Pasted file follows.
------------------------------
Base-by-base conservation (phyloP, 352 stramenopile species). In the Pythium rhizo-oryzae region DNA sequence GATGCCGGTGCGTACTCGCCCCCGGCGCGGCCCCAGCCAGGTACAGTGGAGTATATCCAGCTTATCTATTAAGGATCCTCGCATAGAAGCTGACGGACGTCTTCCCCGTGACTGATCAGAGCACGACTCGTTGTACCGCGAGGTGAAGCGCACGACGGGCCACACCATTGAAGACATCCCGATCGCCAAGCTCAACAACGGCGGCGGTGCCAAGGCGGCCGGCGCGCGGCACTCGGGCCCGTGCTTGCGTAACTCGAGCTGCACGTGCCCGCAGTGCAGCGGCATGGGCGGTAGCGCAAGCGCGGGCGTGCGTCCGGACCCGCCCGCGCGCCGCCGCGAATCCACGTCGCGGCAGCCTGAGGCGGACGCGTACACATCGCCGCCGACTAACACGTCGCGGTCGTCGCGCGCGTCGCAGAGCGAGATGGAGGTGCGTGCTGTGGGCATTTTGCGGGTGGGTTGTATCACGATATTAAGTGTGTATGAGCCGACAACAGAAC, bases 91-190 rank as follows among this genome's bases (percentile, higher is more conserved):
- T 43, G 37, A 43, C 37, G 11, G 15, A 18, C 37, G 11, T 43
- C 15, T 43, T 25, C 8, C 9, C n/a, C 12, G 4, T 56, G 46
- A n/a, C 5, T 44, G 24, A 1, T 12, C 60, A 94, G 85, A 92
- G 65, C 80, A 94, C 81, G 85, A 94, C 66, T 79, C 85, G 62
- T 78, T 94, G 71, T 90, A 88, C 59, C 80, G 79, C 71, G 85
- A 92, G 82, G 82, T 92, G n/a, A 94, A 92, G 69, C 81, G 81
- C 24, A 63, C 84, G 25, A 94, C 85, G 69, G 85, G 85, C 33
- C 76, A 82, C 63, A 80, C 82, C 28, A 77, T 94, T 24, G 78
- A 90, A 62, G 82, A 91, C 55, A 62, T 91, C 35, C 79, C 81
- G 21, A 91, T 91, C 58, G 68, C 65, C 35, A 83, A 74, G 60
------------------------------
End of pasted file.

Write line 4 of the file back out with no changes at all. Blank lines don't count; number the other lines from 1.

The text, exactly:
- A n/a, C 5, T 44, G 24, A 1, T 12, C 60, A 94, G 85, A 92